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Vatican II document urges church to look outward


Delving into ‘joy’ and ‘hope’

More than 80 priests of the Archdiocese of New Orleans convened April 30 for a study day on “Gaudium et Spes” (“The Pastoral Constitution on the Church in the Modern World”), a Vatican II document addressed not just to the members of the Catholic Church but “to the whole of humanity.” The apostolic constitution was released 50 years ago on the final day of the Council, Dec. 7, 1965. Jesuit Father Fred Kammer, top left, framed the discussion in the context of the document’s first line: “The joys and hopes, the griefs and anxieties of the people of our time, especially those who are poor or in any way afflicted, these too are the joys and hopes, the griefs and anxieties of the followers of Christ.” Archbishop Gregory Aymond called the document an important accomplishment of the Second Vatican Council.

“Gaudium et Spes” (“The Pastoral Constitution on the Church in the Modern World”) was the final apostolic constitution promulgated by the Council fathers in 1965, and it holds a place of importance because its target audience went beyond Catholics to the rest of the world.
“When the outlines of the decrees were given to Pope John XXIII (before the Council began), he looked at them and after discussing this with the cardinals, he said, ‘There’s something missing. Most of these decrees are about us, but what about our conversation with and witness to the world?’” Archbishop Aymond told a priests’ study day on “Gaudium et Spes” April 30.
Jesuit Father Fred Kammer led more than 80 priests in a review of the document. Priests were grouped by four ordination “cohorts” – essentially those who were ordained before Vatican II (before 1964); those who were ordained during the years right after the Council (1964-77); those ordained from 1978-91; and those ordained from 1992 to the present, called the “millennials.”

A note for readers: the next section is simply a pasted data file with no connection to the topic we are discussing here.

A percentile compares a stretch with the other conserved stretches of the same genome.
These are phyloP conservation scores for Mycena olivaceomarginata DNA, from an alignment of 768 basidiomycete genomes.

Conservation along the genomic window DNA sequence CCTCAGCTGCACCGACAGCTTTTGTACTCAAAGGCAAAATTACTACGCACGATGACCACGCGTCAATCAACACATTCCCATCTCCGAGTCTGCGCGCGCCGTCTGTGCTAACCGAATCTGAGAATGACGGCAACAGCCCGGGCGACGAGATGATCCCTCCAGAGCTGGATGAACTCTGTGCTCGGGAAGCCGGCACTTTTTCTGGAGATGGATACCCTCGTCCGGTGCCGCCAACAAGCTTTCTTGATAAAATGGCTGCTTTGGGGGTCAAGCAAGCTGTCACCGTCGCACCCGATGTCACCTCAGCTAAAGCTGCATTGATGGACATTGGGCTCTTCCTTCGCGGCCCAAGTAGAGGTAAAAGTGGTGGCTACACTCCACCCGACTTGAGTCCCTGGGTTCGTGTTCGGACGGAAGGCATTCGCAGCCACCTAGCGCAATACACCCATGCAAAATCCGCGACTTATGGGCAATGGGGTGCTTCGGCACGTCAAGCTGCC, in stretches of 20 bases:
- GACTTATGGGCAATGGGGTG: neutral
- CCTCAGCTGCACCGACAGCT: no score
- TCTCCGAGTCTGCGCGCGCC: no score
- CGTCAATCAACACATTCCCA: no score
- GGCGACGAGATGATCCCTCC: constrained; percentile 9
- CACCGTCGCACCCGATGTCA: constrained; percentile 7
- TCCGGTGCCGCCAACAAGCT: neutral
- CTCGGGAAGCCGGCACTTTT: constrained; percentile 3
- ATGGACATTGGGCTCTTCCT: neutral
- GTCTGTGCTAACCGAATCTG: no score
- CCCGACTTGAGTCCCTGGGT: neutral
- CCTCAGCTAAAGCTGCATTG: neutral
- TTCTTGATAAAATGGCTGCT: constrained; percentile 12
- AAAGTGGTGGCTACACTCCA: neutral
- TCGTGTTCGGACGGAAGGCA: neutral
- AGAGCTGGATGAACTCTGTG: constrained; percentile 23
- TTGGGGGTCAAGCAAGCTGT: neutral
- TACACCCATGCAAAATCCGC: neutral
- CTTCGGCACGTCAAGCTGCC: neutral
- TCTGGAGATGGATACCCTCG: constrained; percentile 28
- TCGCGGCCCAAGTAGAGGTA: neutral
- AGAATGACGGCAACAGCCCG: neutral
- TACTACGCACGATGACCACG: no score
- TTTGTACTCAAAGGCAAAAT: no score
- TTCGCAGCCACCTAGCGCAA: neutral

Then, for table discussions, priests were asked to talk about the document with members of the other ordination groups.
Father Kammer said “Gaudium et Spes” originated “in a call from Cardinals Suenens, Montini and Lercaro at the close of the first session of the council for the church to look outward and to address the world’s needs.”
Father Kammer highlighted six themes:
1. The sanctity and dignity of the human person. The fact that the human person is made in “the image and likeness of God” is “the foundational concept that underlies all of Catholic social thought. ... This dignity and transcendence is not dependent on any accomplishment, any level of education or wealth, or membership in any group, race or nation. Likewise, it is not taken away by any birth defect, any disease, any crime, any poverty or membership in any suspect group. It simply is.”
2. Sacred and social and the common good. Father Kammer said the church has stressed that the “individual person is essentially social in nature.”
3. Solidarity. St. John Paul II made the term “solidarity” extremely relevant by insisting that “solidarity is undoubtedly a Christian virtue” and also by urging action on behalf of “God’s beloved poor.”
4. Dialogue and reconciliation. “The Council members committed the Catholic community to dialogue not only with other Christians and people of faith but with the world itself,” Father Kammer said.

5. War and the ways of war. “It is at the Council – in the wake of two devastating world wars – that the Church more fully embraces Christian nonviolence and conscientious objection,” Father Kammer said.

6. The church and the world. “The document puts the church squarely at the service of humanity,” Father Kammer said. “Catholicism broke out of the sanctuary, chancery and parish to stand squarely in the heart of the polis.”

Priests of the archdiocese will gather in convocation in September.

Peter Finney Jr. can be reached at This e-mail address is being protected from spambots. You need JavaScript enabled to view it.

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